Drivers for Lyft and Uber have long been classified as independent contractors, but for just as long, there have been disputes over that classification. Why? Independent contractors generally do not receive the employment protections and benefits afforded to employees.
Recently in California, a driver for Lyft sued the ridesharing company for these very reasons, citing multiple wage and breaks violations. Specifically, the driver is suing the company for depriving drivers of certain wages, meal and rest breaks, overtime pay and reimbursement for work-related expenses.
While Lyft claims that its drivers are independent contractors, the lawsuit points out that the “independent contractor” classification doesn’t meet California’s “ABC” test for such classifications. Under California law, employers must prove three criteria to classify workers as independent contractors. But the lawsuit claims that Lyft can’t even meet one of the criteria.
From an employment law perspective, multiple factors would seem to invalidate the claim that Lyft drivers are independent contractors. The following factors appear to support the claim that Lyft drivers are employees:
- Lyft exerts significant control over the manner and method of the drivers’ work duties.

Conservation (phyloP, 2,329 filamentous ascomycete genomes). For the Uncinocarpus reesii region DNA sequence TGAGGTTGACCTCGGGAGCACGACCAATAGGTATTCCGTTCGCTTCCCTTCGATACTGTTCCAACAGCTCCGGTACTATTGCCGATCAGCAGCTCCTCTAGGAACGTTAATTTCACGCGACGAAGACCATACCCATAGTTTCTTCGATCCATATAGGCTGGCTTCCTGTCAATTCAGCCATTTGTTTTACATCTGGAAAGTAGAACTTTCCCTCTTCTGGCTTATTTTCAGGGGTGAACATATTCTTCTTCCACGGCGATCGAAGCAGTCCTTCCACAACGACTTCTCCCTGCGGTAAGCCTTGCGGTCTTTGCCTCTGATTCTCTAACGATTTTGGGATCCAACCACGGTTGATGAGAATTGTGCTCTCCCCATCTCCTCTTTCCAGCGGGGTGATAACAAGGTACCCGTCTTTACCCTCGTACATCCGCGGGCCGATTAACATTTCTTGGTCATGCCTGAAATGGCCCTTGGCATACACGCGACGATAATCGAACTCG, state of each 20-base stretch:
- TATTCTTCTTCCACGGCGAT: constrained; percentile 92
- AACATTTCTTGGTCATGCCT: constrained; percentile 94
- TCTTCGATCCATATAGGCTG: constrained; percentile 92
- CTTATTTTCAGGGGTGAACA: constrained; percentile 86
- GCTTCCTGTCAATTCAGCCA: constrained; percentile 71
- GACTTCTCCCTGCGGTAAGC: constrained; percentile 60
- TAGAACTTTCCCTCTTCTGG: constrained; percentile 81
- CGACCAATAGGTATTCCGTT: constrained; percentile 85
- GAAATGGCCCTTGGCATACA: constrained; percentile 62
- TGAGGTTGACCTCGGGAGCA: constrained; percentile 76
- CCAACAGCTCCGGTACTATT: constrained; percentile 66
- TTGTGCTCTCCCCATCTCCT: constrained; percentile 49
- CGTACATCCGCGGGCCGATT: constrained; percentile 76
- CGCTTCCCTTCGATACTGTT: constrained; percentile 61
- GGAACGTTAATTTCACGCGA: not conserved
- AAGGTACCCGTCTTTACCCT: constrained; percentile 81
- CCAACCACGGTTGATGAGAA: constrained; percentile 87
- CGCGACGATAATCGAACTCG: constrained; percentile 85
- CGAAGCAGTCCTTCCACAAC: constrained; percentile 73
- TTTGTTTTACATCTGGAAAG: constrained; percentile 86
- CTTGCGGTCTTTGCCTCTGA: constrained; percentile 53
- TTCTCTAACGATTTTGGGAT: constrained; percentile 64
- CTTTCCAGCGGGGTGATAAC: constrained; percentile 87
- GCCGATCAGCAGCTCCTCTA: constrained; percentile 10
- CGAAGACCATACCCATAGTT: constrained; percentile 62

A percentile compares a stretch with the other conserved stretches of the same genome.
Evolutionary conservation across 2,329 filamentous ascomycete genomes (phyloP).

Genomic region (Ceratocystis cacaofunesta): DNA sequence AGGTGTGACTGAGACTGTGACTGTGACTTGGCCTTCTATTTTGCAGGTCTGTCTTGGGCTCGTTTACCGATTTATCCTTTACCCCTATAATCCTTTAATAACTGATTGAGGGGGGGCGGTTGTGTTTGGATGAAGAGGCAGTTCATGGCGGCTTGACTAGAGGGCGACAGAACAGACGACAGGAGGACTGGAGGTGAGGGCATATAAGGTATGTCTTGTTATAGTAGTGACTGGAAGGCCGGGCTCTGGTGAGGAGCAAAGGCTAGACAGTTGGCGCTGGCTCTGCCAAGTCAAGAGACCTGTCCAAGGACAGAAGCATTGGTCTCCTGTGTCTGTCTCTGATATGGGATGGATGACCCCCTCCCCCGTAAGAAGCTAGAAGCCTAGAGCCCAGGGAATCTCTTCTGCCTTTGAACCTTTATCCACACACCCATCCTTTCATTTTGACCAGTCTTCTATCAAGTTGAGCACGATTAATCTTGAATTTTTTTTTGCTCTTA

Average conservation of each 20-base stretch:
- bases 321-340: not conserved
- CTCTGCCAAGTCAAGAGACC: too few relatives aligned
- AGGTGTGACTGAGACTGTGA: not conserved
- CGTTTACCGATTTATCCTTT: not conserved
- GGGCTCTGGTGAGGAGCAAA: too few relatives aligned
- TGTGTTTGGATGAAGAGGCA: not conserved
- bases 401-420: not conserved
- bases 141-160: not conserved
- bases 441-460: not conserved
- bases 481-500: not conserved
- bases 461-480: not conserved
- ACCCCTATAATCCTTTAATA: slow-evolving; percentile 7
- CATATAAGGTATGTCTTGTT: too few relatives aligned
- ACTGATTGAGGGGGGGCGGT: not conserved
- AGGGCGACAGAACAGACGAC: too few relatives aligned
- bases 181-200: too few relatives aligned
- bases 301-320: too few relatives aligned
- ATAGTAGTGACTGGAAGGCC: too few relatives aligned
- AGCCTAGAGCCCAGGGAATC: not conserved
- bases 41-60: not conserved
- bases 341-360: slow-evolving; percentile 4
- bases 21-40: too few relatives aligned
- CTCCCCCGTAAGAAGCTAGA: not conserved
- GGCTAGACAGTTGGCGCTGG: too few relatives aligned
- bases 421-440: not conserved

- Drivers are required to use Lyft’s mobile app, which tells drivers where to go and which riders to pick up.
- Lyft sets its drivers’ compensation and maintains the right to deduct a portion or all of a fare if a rider complains about a driver.
- Drivers are required to meet certain standards of conduct and terms of service that are determined by Lyft.
- Lyft provides bonuses and “prime time pricing” to direct when, where and how drivers work.
- Generally, according to the lawsuit, the Lyft drivers don’t provide transportation services outside of working for Lyft.
Lyft claims that it is only a technology platform, but the reality is that riders don’t use the Lyft app for anything other than obtaining transportation services. The lawsuit says that this fact further indicates that the drivers are employees of Lyft.
Important to note: the driver who filed a lawsuit had opted out of Lyft’s arbitration agreement, which otherwise might have prevented him from bringing a lawsuit. Under the Private Attorneys General Act (PAGA), the driver sued the company individually and on behalf of other aggrieved employees. For more on PAGA, please see our overview of class actions and representative actions.